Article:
GM salmon matures twice as fast and grows almost twice as big as wild Atlantic salmon. (Photo: Food & Water Watch)
Consumers Union worries GE salmon is unsafe
Thursday, September 23, 2010, 03:40 (GMT + 9)
The Consumers Union (CU) presented its comments on genetically engineered (GE) salmon labelling at a Food and Drug Administration (FDA) hearing and said the salmon could prove dangerous to consumers. The union also said it disagrees with the FDA’s assertion that genetic modification (GM) does not inherently comprise a “material” difference under the law and with FDA’s definition of what makes up a “material” difference.
Aquabounty Technologies Inc’s AquAdvantage Salmon mature twice as fast and grow almost twice as big as wild Atlantic salmon as its DNA is injected with the genes of Pacific salmon and an eel-like fish. Tests have shown their meat is safe for human consumption, and the FDA thus far has sided with the company’s product.
Regardless, CU believes that GE salmon should be labelled as such so consumers can know whether they are purchasing a GE animal.
The union found in a nationwide poll that 95 per cent of respondents said they thought food from GE animals should be labelled and 78 per cent strongly agreed.
The independent panel of veterinary scientists hired by the FDA to conduct the hearing this week urged the FDA to run further studies of the GE salmon before authorising its sale in stores.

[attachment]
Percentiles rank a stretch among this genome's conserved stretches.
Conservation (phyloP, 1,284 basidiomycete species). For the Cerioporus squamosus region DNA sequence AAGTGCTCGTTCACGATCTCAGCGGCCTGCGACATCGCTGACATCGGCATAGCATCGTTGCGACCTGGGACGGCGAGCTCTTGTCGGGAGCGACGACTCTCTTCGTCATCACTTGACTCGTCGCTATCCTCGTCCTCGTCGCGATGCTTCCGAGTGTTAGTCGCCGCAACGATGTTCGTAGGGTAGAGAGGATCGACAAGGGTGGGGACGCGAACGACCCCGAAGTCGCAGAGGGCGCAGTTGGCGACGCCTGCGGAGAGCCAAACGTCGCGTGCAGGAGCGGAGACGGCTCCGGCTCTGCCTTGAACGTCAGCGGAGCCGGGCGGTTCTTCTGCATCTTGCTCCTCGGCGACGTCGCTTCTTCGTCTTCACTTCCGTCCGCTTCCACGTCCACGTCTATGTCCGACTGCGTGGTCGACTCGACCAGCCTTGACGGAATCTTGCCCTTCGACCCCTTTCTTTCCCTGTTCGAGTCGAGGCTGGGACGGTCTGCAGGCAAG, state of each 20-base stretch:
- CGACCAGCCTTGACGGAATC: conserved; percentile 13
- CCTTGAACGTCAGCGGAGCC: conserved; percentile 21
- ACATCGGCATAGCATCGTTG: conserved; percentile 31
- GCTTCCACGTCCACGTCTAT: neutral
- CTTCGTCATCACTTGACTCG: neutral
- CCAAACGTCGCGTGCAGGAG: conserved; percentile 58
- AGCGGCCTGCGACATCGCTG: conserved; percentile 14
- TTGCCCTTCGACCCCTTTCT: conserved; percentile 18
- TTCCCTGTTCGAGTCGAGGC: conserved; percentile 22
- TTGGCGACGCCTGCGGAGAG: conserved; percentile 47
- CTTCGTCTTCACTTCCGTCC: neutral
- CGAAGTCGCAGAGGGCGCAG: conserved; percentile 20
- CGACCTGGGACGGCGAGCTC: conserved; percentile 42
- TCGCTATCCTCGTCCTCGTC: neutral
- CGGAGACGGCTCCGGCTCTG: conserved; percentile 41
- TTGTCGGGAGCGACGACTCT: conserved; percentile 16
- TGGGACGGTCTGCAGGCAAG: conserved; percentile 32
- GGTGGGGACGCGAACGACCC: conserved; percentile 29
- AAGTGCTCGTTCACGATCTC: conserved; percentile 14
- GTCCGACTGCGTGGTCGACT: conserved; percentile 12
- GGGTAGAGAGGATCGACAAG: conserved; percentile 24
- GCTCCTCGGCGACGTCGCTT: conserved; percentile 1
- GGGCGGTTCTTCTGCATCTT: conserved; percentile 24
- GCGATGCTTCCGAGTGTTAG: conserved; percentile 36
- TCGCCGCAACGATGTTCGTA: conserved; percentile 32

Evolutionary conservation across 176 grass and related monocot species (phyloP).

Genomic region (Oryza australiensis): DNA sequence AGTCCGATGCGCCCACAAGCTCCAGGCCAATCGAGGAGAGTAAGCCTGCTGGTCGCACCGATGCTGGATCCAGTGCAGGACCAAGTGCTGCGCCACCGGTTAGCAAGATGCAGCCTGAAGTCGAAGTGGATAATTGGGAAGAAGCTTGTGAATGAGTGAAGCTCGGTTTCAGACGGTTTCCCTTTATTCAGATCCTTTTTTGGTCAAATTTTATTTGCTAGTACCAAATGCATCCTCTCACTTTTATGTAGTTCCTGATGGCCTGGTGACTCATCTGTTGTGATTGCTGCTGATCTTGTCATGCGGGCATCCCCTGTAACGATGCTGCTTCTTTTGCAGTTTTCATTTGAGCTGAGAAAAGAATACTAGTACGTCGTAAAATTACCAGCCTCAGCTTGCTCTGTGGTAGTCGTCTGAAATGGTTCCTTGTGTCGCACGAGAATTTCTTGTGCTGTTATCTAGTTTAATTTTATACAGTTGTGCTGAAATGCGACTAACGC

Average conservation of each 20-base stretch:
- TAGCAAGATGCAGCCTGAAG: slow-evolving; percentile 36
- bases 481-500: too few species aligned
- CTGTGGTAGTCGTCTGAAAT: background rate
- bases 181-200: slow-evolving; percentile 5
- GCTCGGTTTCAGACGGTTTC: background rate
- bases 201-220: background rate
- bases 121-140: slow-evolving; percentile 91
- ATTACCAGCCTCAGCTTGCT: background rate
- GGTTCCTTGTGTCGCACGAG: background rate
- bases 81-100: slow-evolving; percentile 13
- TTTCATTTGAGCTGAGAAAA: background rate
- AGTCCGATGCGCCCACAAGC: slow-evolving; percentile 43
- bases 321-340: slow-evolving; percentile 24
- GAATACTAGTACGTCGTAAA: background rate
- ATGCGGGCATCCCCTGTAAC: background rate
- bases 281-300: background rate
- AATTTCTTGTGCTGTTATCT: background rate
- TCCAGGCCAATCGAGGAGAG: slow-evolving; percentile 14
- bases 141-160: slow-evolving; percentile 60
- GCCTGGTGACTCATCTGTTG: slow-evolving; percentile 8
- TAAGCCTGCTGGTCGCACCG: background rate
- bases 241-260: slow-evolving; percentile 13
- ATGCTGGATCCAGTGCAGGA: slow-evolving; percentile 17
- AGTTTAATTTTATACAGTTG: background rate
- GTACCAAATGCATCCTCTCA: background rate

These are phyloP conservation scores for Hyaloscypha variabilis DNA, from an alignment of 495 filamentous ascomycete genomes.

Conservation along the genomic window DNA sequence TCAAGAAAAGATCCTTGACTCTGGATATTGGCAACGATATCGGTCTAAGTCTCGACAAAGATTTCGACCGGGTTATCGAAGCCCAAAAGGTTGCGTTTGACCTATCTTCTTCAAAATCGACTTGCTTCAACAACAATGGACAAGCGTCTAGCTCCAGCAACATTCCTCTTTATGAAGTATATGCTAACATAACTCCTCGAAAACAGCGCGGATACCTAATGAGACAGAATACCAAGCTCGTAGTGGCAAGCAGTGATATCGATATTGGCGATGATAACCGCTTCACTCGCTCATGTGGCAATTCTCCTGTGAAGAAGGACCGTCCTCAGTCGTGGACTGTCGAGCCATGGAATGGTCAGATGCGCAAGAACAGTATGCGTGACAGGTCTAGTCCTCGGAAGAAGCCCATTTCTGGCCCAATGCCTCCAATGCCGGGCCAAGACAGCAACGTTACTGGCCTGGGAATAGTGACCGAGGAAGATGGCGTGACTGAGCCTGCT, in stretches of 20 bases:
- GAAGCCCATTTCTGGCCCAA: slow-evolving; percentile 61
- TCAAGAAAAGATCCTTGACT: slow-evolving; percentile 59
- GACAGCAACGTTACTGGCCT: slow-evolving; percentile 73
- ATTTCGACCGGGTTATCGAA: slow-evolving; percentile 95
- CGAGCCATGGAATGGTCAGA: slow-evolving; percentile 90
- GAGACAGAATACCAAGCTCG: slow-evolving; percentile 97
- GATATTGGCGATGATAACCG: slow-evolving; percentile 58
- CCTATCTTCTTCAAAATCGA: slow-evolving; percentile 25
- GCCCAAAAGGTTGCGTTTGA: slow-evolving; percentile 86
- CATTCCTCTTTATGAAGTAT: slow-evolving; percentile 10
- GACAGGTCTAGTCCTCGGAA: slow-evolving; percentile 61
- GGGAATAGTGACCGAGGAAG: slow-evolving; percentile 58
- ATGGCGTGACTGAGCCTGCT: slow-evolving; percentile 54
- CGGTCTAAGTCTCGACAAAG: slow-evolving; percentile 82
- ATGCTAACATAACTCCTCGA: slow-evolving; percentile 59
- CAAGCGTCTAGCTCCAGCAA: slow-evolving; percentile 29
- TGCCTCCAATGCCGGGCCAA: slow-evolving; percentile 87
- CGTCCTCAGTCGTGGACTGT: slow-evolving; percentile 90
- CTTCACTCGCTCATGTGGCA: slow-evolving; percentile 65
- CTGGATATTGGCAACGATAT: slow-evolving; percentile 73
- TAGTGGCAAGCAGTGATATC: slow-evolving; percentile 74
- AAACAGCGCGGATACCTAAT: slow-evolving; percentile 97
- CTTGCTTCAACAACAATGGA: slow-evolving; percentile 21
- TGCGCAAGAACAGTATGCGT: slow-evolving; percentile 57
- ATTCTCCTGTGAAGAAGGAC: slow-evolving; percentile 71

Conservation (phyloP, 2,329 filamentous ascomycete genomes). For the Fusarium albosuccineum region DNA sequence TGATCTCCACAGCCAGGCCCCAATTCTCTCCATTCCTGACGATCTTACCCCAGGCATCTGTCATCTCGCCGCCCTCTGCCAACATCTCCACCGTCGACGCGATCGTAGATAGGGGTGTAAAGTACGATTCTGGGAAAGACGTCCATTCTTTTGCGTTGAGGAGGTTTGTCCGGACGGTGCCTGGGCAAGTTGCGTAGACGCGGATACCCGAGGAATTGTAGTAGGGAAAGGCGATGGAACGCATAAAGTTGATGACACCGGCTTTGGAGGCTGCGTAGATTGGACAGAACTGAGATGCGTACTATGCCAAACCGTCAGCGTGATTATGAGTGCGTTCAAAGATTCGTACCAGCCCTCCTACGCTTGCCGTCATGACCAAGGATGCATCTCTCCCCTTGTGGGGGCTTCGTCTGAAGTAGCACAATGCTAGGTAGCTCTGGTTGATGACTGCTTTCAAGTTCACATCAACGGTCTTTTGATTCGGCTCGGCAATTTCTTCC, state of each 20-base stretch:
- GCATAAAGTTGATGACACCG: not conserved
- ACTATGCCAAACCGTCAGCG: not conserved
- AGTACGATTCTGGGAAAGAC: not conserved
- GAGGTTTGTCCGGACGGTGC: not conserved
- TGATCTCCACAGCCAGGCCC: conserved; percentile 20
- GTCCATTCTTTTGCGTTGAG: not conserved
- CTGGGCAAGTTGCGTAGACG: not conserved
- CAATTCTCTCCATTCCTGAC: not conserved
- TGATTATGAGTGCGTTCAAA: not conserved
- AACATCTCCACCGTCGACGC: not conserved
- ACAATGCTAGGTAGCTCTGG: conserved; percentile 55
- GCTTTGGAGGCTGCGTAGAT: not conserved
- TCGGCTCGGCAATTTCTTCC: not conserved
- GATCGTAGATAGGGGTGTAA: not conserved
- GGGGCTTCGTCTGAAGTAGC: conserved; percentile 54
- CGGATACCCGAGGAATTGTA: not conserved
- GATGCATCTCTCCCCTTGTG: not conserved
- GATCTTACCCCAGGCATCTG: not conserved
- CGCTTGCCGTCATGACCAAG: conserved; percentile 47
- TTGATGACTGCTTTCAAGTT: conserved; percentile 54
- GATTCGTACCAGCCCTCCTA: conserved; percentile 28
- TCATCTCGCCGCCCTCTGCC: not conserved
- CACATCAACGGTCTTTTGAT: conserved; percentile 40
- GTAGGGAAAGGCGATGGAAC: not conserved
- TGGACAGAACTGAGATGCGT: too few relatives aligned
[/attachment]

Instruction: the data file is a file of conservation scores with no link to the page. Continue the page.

According to CU, two legal rationales exist for requiring labelling of: GE constitutes a “material fact” and the New Animal Drug (NAD) and/or its expression product comprises a food ingredient. Thus, CU believes that the process of GM constitutes a “material fact” and therefore said fact must be included on the label.
Further, even if the FDA concludes that GE does not make up a “material fact,” it ought to demand labelling because the inserted genetic material for the chinook salmon growth hormone gene and the resulting expression product(s) (e.g, chinook growth hormone) are food ingredients, because the drug itself (e.g. the genetic construct) is synthetic rather than “an act of nature.”
Finally, CU said the FDA ought to mandate labelling to make sure that any unexpected or unintended effects of engineering this salmon - the first GE animal to request a NAD Approval -receive the FDA’s attention. This kind of labelling is authorised by the international guidelines created by the Codex Alimentarius Commission.
Certain drugs approved by FDA as safe have recently been found to cause unexpected health effects only after they were widely used by US consumers. CU thus believes that it is indispensable to label a GE animal so any unexpected effects will be recognised and the health of consumers protected.
Environmental groups are also concerned.
"We don't know if it's safe for humans to eat and the only research that has been done was done by the company," said Wenonah Hauter, executive director of Food & Water Watch in Washington, DC, HealthDayNews reports. "The FDA is an under-resourced agency that has had so much trouble with the regulatory system for foods - we've had tainted eggs, poisonous peanuts and other contaminations - and is now taking on something in a very non-transparent way."
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- FDA to hold public hearing on GE salmon
- GM salmon faces widespread opposition
By Natalia Real